Antique Expert #6 – What is it?

This is the 6th in a series of tips to help you recognize and understand antique pieces that you may come across. So, what are they?

  1. I have seen these pieces of furniture called by various incorrect names. No, they are not low chairs or stools. They are called ‘prie-dieu’ which literally translates from the French into ‘pray-God’. A prie-dieu is a type of ‘prayer desk‘ primarily intended for private devotional use, and was usually found in bedrooms or private chapels. It is a small, ornamental wooden piece of furniture with a thin, sloping shelf for books or hands, and a kneeler. Some examples have an under-shelf for storing a prayer book and, for extra comfort, an upholstered kneeler. Sometimes, instead of the sloping shelf, only a padded arm rest was provided. 
Barley Twist legs

2. The Barley Twist leg is another detail (see Expert Tip #5 about linenfold paneling) that is often found on antique furniture that is associated with early England. Some sources say this style came to England from Portugal in the 1660’s. It was used in furniture design for hundreds of years and can be found in Moorish, Islamic, Byzantine, Baroque, and Romanesque designs. The shaft of the column is turned in a twisting pattern which makes a spiral. Early barley twists would have been carved by hand, but as advances were made, wooden lathes were used to make the process less ornery.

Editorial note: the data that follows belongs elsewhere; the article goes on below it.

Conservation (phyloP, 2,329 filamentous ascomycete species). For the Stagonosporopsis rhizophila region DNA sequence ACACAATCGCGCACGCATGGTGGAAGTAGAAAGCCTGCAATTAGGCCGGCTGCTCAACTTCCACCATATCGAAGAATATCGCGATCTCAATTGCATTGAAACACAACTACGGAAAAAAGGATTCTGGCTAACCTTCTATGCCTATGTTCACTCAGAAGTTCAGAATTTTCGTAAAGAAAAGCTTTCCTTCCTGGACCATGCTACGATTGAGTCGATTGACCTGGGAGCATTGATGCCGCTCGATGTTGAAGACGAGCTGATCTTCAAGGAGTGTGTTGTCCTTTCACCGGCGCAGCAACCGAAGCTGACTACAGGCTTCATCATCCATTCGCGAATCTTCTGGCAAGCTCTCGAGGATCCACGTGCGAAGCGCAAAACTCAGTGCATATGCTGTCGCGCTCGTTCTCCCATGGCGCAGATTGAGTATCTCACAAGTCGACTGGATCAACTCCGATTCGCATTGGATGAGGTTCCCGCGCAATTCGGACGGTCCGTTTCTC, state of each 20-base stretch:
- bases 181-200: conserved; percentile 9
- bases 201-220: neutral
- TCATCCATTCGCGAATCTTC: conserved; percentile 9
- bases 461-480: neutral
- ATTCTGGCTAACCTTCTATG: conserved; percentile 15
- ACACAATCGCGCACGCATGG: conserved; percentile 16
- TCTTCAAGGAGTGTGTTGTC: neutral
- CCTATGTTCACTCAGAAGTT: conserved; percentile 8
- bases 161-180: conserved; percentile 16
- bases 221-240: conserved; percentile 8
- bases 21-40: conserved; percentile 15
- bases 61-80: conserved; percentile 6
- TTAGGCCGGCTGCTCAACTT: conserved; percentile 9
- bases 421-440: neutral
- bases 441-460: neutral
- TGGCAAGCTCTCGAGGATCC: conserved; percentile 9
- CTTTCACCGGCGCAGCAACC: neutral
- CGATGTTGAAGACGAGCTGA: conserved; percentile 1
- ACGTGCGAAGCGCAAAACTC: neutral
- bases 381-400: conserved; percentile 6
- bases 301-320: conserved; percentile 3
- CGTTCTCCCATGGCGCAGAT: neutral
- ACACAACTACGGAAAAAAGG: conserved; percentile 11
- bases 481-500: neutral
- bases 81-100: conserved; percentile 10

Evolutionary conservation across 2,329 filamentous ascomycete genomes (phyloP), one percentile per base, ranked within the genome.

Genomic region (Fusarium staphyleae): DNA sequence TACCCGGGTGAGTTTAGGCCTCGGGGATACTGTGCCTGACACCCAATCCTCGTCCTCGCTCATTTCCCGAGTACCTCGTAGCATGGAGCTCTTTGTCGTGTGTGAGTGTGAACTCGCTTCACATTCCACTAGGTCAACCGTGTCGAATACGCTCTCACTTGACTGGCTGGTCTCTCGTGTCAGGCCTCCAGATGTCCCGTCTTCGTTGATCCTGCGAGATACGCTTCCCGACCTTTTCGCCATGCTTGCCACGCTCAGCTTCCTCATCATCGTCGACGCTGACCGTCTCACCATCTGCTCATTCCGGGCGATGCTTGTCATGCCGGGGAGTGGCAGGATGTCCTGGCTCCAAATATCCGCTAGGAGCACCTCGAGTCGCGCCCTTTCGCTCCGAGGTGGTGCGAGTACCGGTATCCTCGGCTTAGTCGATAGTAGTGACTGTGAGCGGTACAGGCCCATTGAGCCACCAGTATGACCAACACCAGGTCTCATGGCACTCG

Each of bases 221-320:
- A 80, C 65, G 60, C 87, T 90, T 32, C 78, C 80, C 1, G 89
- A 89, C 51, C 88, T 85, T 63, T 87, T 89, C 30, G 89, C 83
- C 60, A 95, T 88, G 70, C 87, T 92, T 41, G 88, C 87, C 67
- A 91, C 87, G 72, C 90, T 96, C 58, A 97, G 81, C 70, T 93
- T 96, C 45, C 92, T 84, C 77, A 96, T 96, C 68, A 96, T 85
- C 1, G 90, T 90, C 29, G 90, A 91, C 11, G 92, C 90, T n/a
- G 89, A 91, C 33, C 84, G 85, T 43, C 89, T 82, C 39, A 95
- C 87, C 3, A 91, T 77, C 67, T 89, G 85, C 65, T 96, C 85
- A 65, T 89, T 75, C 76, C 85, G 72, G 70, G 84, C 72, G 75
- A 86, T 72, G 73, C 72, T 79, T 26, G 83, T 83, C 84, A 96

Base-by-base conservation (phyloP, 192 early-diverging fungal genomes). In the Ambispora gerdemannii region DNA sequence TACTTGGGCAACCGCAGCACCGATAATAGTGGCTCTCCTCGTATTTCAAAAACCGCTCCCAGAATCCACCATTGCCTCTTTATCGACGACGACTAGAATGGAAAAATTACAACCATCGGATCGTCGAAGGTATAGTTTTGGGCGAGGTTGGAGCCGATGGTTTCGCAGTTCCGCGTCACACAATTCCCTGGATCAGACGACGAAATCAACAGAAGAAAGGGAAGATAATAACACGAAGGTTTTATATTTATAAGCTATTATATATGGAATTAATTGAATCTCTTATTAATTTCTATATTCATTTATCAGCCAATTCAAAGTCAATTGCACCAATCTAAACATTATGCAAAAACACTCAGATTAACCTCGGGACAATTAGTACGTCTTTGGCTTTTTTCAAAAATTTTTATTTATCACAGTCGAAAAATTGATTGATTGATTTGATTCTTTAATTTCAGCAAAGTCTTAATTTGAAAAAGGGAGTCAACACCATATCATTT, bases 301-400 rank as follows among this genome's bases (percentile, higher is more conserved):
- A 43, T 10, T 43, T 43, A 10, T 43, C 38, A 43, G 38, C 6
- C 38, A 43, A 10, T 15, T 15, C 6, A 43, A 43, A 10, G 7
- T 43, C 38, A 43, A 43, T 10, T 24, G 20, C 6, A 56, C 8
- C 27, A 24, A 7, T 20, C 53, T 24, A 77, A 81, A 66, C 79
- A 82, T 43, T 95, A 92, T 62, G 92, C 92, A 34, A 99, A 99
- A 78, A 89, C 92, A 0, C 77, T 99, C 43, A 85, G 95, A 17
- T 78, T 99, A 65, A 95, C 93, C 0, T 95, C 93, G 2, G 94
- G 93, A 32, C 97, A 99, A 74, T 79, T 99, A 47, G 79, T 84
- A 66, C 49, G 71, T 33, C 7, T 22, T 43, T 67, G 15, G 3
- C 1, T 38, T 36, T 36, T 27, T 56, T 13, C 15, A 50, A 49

The barley twist, or barley- sugar column as it was sometimes called, was replicated during the Victorian era in early Arts and Crafts furniture. Most of the furniture pieces that feature the barley twist column today are made of oak and were made before the end of the 1920’s.

Victorian era mother of pearl set of cutlery

This is a handsome set of dinner cutlery with mother of pearl handles. Mother is pearl has a wonderful sheen and smooth texture, vastly different from cutlery with bone or faux ivory (aka French ivory) handles. This material does not discolour as bone or French ivory often does.

You know that it’s a dinner set rather than a fish or dessert set due to the length and the number of tines on the fork, (although this can change from set to set). The knives or the forks do not have the tell – tale indentation that fish sets feature nor do they have the wider but thinner tine on one side of the fork that is seen on pastry or dessert forks.

What makes this set special is its condition and the fact that it is still in its mahogany presentation case – something that can as much as double the value of the cutlery. If you are planning to set a spectacular table and are looking for beautiful cutlery, you can’t go wrong with such a drool – worthy set.

Do you have any antiques you are curious about? Let me know!

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